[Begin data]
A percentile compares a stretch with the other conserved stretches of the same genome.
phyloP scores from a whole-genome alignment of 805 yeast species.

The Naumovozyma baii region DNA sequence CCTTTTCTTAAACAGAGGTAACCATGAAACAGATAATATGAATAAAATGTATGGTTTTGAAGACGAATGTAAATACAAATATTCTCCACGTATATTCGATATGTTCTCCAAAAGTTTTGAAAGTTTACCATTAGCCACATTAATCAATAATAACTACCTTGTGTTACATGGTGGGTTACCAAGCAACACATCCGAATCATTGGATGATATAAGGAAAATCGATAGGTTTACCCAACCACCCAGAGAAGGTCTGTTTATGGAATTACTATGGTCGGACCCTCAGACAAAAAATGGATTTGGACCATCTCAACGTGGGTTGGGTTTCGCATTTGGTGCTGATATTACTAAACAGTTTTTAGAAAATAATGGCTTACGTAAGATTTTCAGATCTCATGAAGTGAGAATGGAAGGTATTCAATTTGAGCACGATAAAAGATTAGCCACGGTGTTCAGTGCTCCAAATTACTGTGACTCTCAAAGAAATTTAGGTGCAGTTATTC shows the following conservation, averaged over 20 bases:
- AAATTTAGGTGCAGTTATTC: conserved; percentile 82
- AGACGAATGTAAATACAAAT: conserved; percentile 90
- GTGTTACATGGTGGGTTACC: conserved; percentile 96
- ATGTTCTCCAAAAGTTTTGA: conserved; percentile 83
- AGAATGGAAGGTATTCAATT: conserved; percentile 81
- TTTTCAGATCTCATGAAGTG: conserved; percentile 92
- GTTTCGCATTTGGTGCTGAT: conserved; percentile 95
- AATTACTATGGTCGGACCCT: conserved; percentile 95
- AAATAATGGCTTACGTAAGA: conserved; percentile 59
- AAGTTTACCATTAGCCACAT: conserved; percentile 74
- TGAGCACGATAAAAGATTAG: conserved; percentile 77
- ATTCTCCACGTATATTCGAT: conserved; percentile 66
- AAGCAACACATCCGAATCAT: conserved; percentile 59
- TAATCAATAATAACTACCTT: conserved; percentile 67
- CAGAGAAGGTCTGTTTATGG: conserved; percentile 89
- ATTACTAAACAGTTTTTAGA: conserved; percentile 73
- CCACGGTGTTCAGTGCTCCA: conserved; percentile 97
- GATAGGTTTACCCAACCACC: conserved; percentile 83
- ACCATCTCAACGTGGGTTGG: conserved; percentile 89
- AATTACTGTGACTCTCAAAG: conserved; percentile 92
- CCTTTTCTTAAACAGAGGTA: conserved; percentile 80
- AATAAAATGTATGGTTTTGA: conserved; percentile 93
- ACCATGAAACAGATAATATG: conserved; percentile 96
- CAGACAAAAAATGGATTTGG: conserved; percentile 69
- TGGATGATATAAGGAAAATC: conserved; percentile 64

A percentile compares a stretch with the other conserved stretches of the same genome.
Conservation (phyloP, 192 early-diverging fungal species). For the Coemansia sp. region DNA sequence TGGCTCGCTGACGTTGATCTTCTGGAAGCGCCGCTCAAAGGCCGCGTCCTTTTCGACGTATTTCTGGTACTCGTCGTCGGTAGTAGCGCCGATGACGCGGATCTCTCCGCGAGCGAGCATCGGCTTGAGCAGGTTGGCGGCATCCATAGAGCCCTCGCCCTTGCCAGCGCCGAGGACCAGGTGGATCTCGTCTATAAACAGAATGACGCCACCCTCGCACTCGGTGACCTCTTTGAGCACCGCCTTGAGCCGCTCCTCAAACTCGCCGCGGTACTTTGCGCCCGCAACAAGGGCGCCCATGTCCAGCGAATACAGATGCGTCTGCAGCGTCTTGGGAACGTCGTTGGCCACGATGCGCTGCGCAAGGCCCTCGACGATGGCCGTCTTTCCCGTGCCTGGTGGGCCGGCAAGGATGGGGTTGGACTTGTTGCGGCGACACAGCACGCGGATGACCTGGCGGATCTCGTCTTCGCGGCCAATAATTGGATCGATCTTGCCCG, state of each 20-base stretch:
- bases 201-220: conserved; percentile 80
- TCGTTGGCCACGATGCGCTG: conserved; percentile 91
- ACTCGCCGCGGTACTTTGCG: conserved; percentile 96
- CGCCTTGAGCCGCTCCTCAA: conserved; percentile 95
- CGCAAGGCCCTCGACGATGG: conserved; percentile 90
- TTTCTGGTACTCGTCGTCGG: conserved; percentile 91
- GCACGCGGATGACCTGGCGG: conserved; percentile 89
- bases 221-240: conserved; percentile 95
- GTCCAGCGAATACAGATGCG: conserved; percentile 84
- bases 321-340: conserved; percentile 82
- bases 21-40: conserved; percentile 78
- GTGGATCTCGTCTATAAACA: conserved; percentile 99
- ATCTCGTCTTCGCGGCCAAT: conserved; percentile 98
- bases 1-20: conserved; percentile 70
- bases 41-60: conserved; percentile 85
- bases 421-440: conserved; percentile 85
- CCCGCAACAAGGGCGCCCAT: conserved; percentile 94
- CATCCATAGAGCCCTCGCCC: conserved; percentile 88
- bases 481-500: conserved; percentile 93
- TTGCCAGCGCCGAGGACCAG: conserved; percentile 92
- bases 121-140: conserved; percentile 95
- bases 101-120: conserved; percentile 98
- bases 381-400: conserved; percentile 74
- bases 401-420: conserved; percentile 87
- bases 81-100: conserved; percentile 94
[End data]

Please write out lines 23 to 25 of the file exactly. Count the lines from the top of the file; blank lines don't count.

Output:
- AATTACTGTGACTCTCAAAG: conserved; percentile 92
- CCTTTTCTTAAACAGAGGTA: conserved; percentile 80
- AATAAAATGTATGGTTTTGA: conserved; percentile 93